Linux users got a rare opportunity to hear directly from the hackers at the core of the Linux kernel on Wednesday at LinuxCon Europe. Read on for more on the state of ARM in the Linux kernel, the need for new kernel contributors, and the death of the Big Kernel Lock (BKL).
Linus Torvalds and other kernel developers sat down for a question and answer session at the first LinuxCon Europe. Lennart Poettering, creator of PulseAudio and systemd, served as moderator for the panel, which consisted of Torvalds, Alan Cox, Thomas Gleixner, and Paul McKenney. The four took prepared questions from Poettering, as well as responding to impromptu audience member questions on every topic from version numbers to the future of the kernel project itself.
The panelists introduced themselves first. Torvalds, of course, is the leader of the project. Cox works primarily in system-on-chip these days (although he has had other roles in the past). Gleixner maintains the real-time patches. McKenney works on the read-copy-update (RCU) mechanism. Together they account for just a tiny fraction of the kernel community, but by their roles and experience offer keen insights into the health of the kernel, the health of the kernel community, and the directions it is heading.
Poettering opened by asking the group about a frequently-quoted comment by Torvalds that breaking userspace compatibility was something that had to be avoided at all costs. A nice sentiment, Poettering said, but one that sounds hypocritical considering how often the kernel team really does break compatibility with its releases — sometimes even with trivial changes like the switch from 2.6.x version numbers to 3.0 that happened earlier this year.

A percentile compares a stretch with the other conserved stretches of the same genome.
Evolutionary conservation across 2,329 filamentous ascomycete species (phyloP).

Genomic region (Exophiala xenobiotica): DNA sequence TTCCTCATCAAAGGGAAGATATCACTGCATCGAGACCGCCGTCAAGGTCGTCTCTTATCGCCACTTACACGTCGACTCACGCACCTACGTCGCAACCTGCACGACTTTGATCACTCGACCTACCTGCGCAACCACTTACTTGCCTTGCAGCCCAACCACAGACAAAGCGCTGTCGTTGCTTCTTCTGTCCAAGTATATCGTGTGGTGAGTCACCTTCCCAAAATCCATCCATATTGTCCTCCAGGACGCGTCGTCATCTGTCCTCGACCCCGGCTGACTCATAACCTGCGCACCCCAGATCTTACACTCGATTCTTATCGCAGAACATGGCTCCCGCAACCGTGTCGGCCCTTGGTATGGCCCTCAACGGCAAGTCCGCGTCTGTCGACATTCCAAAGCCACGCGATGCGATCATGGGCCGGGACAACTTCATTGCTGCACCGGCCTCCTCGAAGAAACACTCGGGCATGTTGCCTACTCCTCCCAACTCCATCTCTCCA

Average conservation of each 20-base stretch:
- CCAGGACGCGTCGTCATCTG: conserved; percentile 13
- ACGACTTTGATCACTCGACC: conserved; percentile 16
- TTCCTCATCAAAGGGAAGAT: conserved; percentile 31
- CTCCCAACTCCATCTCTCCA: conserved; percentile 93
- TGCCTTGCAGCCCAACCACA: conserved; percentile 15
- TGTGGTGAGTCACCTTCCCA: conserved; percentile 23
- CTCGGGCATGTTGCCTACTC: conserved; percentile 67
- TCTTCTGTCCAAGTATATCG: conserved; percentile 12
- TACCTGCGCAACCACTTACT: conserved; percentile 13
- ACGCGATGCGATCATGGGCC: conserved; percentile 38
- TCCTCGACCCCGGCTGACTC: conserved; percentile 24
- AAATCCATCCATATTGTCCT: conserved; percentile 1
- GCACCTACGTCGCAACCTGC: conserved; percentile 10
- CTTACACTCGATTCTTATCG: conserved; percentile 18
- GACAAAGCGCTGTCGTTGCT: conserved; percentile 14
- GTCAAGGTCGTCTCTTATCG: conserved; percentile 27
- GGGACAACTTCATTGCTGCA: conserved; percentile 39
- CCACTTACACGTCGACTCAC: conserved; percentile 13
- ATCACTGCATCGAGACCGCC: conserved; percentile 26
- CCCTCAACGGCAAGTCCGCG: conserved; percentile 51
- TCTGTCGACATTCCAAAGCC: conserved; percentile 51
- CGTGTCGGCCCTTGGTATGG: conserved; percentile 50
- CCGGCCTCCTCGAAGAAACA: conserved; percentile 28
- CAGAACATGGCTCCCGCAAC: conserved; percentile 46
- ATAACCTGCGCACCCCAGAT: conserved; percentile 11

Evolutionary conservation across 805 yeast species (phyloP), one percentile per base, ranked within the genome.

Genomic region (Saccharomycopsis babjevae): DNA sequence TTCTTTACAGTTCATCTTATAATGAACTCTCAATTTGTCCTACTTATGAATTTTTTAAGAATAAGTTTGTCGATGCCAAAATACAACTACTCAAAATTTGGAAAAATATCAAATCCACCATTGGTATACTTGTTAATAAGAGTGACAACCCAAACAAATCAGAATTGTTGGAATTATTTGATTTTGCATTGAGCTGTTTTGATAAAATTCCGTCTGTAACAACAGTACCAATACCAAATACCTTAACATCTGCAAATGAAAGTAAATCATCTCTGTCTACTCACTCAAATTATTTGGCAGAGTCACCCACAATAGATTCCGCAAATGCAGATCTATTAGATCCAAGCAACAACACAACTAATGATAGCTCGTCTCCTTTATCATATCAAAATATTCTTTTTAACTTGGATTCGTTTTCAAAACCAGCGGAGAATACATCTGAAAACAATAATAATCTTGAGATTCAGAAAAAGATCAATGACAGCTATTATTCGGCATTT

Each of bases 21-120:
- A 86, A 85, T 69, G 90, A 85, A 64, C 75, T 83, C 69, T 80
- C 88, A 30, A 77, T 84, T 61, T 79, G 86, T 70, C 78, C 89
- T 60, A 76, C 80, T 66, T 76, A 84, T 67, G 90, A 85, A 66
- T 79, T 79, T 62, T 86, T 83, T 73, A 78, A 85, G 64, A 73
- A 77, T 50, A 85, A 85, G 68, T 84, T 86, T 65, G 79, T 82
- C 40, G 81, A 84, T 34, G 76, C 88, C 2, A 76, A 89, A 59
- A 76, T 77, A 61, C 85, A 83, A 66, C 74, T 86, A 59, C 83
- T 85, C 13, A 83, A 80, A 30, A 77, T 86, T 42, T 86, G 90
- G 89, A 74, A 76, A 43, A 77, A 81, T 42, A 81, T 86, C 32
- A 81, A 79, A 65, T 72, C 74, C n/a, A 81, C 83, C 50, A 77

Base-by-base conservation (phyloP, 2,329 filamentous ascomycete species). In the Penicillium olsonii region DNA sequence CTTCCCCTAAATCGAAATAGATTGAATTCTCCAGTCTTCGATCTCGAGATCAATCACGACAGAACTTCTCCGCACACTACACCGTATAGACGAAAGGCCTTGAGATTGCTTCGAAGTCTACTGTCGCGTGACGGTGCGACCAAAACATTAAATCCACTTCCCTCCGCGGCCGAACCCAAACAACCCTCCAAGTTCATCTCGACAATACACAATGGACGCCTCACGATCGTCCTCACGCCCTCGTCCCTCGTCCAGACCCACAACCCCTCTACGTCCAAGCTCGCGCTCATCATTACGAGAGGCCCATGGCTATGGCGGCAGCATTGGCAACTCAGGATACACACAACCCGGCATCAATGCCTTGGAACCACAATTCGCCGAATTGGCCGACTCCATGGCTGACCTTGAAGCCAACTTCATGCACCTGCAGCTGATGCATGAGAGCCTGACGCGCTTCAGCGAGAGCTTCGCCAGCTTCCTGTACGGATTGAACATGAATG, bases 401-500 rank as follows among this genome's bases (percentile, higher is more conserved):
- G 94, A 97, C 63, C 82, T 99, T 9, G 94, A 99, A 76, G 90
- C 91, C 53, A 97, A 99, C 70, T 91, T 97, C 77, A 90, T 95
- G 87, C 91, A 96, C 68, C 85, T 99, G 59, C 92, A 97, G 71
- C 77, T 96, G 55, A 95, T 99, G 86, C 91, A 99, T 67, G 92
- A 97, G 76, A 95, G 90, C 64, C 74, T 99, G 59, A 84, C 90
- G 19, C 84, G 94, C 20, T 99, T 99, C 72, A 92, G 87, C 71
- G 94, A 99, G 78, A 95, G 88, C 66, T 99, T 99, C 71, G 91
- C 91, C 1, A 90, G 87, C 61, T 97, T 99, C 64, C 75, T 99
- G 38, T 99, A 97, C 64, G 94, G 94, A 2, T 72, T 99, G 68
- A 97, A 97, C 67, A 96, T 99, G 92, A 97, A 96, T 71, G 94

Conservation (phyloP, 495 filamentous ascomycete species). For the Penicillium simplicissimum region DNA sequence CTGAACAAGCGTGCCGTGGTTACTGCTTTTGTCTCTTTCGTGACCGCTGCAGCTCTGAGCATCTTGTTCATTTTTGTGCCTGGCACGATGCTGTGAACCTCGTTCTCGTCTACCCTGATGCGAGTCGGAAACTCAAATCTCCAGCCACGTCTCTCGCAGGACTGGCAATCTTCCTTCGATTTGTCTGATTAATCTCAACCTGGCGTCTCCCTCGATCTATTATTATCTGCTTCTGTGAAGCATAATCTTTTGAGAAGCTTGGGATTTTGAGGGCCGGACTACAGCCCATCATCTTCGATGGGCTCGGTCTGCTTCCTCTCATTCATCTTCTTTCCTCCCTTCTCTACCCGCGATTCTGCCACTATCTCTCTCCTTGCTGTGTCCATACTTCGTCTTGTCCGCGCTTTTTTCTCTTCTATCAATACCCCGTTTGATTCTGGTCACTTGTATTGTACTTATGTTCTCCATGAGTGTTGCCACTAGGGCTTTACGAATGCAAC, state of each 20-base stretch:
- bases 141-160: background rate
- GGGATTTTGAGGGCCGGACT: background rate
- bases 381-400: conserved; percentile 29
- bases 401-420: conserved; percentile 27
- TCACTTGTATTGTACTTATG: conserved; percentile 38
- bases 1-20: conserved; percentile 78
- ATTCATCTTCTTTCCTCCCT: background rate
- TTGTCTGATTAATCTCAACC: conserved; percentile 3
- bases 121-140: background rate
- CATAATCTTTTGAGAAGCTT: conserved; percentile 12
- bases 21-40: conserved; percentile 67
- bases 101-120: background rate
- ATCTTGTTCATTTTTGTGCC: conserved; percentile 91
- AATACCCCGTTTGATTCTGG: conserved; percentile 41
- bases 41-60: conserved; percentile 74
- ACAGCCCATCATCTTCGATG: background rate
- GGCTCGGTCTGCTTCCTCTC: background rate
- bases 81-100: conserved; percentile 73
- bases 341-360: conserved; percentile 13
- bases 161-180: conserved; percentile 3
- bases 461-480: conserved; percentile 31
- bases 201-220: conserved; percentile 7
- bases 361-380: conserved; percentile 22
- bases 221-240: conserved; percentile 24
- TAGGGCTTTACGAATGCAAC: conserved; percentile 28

Torvalds pointed out that any program which assumed that the kernel's version number would always start with a "2" was broken already, but that the kernel team had also added a "compatibility" mode that would report its version number as 2.6.40 if buggy programs needed it. That encapsulated the kernel team's approach: add something new, but do everything possible to make sure that the old way of doing things continued to work.
Torvalds added that he used to keep ancient binaries around — including the very first shells written for Linux, which used APIs that were deprecated within months — to test against each new kernel release, just to make sure that old code continued to run. API stability is important, he said, but it flows out of not breaking the user experience. "No project is more important than the users of that project," he summarized.
Next, Poettering asked if there was an aging problem with the core kernel development team, noting that the average age of the subsystem maintainers was growing. Torvalds said no, but that it sometimes seemed like it simply because it takes time for a new contributor to "graduate" from maintaining a single driver to managing a set, and eventually to managing an entire subsystem. The others agreed; Cox added that there was plenty of "fresh blood" in the project, in fact more than enough, but there was a bigger problem in the gender gap — a problem that no one seemed able to fix, despite years of trying. Most of the female kernel contributors today work for commercial vendors, he said; with very few participating because of their own hobbyist interest. Torvalds added that another reason it often seems like the kernel crowd is aging rapidly is how ridiculously young they were when they started — he was only 20 himself, and several other key contributors were still teenagers.